Cashing In: DC’s Lucrative Short-Term Rental Market

by Shilpi Paul

Dupont Circle row houses.

August in DC generally means increased humidity, non-profit sidewalk canvassers…and emptiness. With Congress in recess and other government bodies taking a rest, many residents retreat to the beach and tourists get more out of city sights than locals.

However, along with the usual signs that come with the arrival of the year’s warmer months, a real estate trend has been born in DC this summer. UrbanTurf has heard from a few city dwellers who are renting their homes out to short-term visitors while their families go on vacation.

For example, one Logan Circle resident decided to cash in on his empty home while he and his family vacationed at the Outer Banks for a few weeks. He would be beachside most of the time, but could stay with friends when he needed to pop back to DC.

He uploaded photos and information about his home on Airbnb and posted a rental rate of $300 a day. Shortly after publishing the ad, he received an email from a man who was working in the city temporarily, wanted to bring his family to the District for a 12-day trip and needed more living space that his 6-month rental provided.

“Our house was a perfect fit,” the Logan Circle resident told us. “Four bedrooms, two kids rooms.”

The individual had never used Airbnb before, so was a little wary of the possible renters, but was comforted by the renter’s work at the IMF and his geniality. “He showed up in a suit and a bow tie — any guy with a bow tie can’t be too bad,” he reasoned. The renter is currently enjoying the home with his family, and the resident is making close to $4,000 on the short-term rental.

Another DC resident went a step further. He moved completely out of his Dupont Circle house while his wife and kids took advantage of a two-month break from work and school to visit friends and relatives. He and his wife initially listed the three-bedroom home on Airbnb at a rate of $333 a day, but demand was such that they ended up being able to raise the rate to $400 a day. The couple first used the service to fill the house during spring break. For the summer, they managed to find a renter who needed a place to stay for two months, corresponding almost exactly to the dates of the family’s summer vacation. When the father was not on vacation with his family, he was able to stay with a friend in exchange for buying them groceries, paying for a cleaning service and offering some monetary compensation in the way of rent.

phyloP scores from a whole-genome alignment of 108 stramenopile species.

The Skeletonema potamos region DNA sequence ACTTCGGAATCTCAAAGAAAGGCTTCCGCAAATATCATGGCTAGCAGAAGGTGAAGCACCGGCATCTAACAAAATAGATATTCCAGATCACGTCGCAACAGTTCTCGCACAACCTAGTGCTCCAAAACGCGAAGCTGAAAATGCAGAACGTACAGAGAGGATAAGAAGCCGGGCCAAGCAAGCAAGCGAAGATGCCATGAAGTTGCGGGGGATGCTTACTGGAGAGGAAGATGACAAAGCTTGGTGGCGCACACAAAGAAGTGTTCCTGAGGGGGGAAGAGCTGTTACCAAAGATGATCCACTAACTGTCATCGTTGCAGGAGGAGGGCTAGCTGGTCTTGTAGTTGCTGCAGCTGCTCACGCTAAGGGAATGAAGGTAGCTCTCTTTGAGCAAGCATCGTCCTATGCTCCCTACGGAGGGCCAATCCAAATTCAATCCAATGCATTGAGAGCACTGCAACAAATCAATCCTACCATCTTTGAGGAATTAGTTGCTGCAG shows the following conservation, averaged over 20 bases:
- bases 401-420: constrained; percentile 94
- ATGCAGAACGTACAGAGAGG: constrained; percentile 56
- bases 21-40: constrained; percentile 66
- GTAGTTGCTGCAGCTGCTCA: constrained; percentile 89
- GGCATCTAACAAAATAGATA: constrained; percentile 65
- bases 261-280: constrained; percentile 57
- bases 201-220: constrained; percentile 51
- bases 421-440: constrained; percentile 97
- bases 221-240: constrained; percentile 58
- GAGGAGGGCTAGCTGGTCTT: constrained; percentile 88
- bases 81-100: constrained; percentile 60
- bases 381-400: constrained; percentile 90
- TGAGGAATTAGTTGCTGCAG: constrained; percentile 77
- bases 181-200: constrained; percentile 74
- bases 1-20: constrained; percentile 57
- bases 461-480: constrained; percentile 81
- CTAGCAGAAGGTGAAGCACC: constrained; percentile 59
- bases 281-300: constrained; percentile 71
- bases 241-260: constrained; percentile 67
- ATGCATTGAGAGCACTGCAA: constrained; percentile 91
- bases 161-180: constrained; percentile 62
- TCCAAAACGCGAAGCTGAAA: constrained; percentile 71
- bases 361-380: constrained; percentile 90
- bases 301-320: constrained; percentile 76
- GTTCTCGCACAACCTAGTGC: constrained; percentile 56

“I recommend it, but it’s largely based on location and personality,” the resident told UrbanTurf.  “I have friends who would never do this. They just don’t like the idea of someone in their house and using their stuff. Our house is nice, but there isn’t really anything that someone can break or steal that I’m worried about.”

DC area residents looking to make a little extra income via this new fangled version of the summer rental should be aware of the proper steps that need to be taken in order to do it legally.

As we wrote in an article about Airbnb earlier this year, the rental license law in DC has been amended, so whether renting out a whole house or just a bedroom, the property owner needs a one-family rental license, business tax registration, a basic business license and a rent control license or exemption. (One family licenses do not require a certificate of occupancy.) The base fine for not having a basic business license is $2,000 and fines also apply for not having other licenses. For condos or co-ops, the host will need to verify with the board of the building that renting the unit out is OK.

If those things are taken care of, the short-term rental can be quite lucrative, and extend beyond the summer months. The Dupont Circle couple above is already lining up renters for Thanksgiving and Christmas.

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See other articles related to: summer, short-term rental, dclofts, airbnb

This article originally published at https://dc.urbanturf.com/articles/blog/cashing_in_dcs_lucrative_short_term_rental_market/5917

1 Comment

  1. Helder Gil said at 9:24 am on Monday August 20, 2012:

    Thanks for this story.

    Your readers should be aware that property owners interested in renting out their properties for short-term rentals can obtain the one-family rental business license on our website: http://tinyurl.com/c65pkbb

    Owners should also inquire with the Office of Tax and Revenue regarding any impact short-term rentals may have on the owner’s ability to qualify for the Homestead Property Tax deduction.

    Helder Gil

Comments are closed.

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